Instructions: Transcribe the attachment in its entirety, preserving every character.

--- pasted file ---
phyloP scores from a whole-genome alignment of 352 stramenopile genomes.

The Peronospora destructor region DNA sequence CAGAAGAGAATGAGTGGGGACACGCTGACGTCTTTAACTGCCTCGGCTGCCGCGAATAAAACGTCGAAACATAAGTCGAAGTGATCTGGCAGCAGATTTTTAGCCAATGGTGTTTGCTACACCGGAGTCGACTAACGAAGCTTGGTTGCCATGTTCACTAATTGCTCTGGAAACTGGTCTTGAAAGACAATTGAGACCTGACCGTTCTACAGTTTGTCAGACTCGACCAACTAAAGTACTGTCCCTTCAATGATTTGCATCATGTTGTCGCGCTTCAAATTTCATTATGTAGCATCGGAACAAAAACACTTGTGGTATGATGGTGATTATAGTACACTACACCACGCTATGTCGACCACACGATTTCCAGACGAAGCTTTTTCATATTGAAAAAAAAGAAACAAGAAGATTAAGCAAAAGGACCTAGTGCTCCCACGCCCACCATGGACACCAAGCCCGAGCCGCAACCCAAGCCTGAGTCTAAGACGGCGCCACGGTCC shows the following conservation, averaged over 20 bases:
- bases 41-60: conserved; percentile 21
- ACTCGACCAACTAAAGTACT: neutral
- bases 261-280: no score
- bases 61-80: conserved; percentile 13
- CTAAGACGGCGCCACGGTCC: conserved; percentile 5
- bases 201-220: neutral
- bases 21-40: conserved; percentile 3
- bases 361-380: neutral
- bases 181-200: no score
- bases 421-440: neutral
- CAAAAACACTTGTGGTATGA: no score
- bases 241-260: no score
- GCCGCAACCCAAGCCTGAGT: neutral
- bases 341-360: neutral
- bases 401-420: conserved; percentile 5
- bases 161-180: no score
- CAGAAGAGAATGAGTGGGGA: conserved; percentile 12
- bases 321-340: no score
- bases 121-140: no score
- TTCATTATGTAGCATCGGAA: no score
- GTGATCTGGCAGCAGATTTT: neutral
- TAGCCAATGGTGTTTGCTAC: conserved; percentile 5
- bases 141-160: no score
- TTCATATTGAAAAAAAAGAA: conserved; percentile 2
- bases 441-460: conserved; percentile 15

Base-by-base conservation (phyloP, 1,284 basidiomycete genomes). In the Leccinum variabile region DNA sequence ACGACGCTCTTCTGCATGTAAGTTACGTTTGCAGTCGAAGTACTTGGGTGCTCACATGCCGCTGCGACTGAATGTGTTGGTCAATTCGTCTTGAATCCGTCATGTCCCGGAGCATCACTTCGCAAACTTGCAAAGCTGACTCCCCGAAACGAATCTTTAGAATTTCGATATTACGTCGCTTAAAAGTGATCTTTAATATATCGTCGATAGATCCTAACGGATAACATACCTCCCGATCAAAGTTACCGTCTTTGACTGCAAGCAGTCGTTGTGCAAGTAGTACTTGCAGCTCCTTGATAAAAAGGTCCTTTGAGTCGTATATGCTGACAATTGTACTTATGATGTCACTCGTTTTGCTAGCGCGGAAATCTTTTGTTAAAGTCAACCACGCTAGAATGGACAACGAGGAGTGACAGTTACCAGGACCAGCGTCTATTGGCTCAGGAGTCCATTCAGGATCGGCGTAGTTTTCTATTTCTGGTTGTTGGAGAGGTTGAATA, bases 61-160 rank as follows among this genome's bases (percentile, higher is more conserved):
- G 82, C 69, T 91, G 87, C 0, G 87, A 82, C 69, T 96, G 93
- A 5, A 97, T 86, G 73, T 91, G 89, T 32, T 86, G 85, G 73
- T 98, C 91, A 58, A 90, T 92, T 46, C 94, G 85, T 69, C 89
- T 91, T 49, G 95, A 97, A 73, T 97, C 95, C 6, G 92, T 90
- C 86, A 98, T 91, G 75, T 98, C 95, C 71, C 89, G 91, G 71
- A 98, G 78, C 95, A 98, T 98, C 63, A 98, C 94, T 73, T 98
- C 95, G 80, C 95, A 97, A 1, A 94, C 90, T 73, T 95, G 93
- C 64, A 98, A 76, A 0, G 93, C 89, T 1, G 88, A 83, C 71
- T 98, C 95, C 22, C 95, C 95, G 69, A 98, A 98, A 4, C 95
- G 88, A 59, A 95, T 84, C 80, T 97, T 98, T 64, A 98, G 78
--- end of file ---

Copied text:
phyloP scores from a whole-genome alignment of 352 stramenopile genomes.

The Peronospora destructor region DNA sequence CAGAAGAGAATGAGTGGGGACACGCTGACGTCTTTAACTGCCTCGGCTGCCGCGAATAAAACGTCGAAACATAAGTCGAAGTGATCTGGCAGCAGATTTTTAGCCAATGGTGTTTGCTACACCGGAGTCGACTAACGAAGCTTGGTTGCCATGTTCACTAATTGCTCTGGAAACTGGTCTTGAAAGACAATTGAGACCTGACCGTTCTACAGTTTGTCAGACTCGACCAACTAAAGTACTGTCCCTTCAATGATTTGCATCATGTTGTCGCGCTTCAAATTTCATTATGTAGCATCGGAACAAAAACACTTGTGGTATGATGGTGATTATAGTACACTACACCACGCTATGTCGACCACACGATTTCCAGACGAAGCTTTTTCATATTGAAAAAAAAGAAACAAGAAGATTAAGCAAAAGGACCTAGTGCTCCCACGCCCACCATGGACACCAAGCCCGAGCCGCAACCCAAGCCTGAGTCTAAGACGGCGCCACGGTCC shows the following conservation, averaged over 20 bases:
- bases 41-60: conserved; percentile 21
- ACTCGACCAACTAAAGTACT: neutral
- bases 261-280: no score
- bases 61-80: conserved; percentile 13
- CTAAGACGGCGCCACGGTCC: conserved; percentile 5
- bases 201-220: neutral
- bases 21-40: conserved; percentile 3
- bases 361-380: neutral
- bases 181-200: no score
- bases 421-440: neutral
- CAAAAACACTTGTGGTATGA: no score
- bases 241-260: no score
- GCCGCAACCCAAGCCTGAGT: neutral
- bases 341-360: neutral
- bases 401-420: conserved; percentile 5
- bases 161-180: no score
- CAGAAGAGAATGAGTGGGGA: conserved; percentile 12
- bases 321-340: no score
- bases 121-140: no score
- TTCATTATGTAGCATCGGAA: no score
- GTGATCTGGCAGCAGATTTT: neutral
- TAGCCAATGGTGTTTGCTAC: conserved; percentile 5
- bases 141-160: no score
- TTCATATTGAAAAAAAAGAA: conserved; percentile 2
- bases 441-460: conserved; percentile 15

Base-by-base conservation (phyloP, 1,284 basidiomycete genomes). In the Leccinum variabile region DNA sequence ACGACGCTCTTCTGCATGTAAGTTACGTTTGCAGTCGAAGTACTTGGGTGCTCACATGCCGCTGCGACTGAATGTGTTGGTCAATTCGTCTTGAATCCGTCATGTCCCGGAGCATCACTTCGCAAACTTGCAAAGCTGACTCCCCGAAACGAATCTTTAGAATTTCGATATTACGTCGCTTAAAAGTGATCTTTAATATATCGTCGATAGATCCTAACGGATAACATACCTCCCGATCAAAGTTACCGTCTTTGACTGCAAGCAGTCGTTGTGCAAGTAGTACTTGCAGCTCCTTGATAAAAAGGTCCTTTGAGTCGTATATGCTGACAATTGTACTTATGATGTCACTCGTTTTGCTAGCGCGGAAATCTTTTGTTAAAGTCAACCACGCTAGAATGGACAACGAGGAGTGACAGTTACCAGGACCAGCGTCTATTGGCTCAGGAGTCCATTCAGGATCGGCGTAGTTTTCTATTTCTGGTTGTTGGAGAGGTTGAATA, bases 61-160 rank as follows among this genome's bases (percentile, higher is more conserved):
- G 82, C 69, T 91, G 87, C 0, G 87, A 82, C 69, T 96, G 93
- A 5, A 97, T 86, G 73, T 91, G 89, T 32, T 86, G 85, G 73
- T 98, C 91, A 58, A 90, T 92, T 46, C 94, G 85, T 69, C 89
- T 91, T 49, G 95, A 97, A 73, T 97, C 95, C 6, G 92, T 90
- C 86, A 98, T 91, G 75, T 98, C 95, C 71, C 89, G 91, G 71
- A 98, G 78, C 95, A 98, T 98, C 63, A 98, C 94, T 73, T 98
- C 95, G 80, C 95, A 97, A 1, A 94, C 90, T 73, T 95, G 93
- C 64, A 98, A 76, A 0, G 93, C 89, T 1, G 88, A 83, C 71
- T 98, C 95, C 22, C 95, C 95, G 69, A 98, A 98, A 4, C 95
- G 88, A 59, A 95, T 84, C 80, T 97, T 98, T 64, A 98, G 78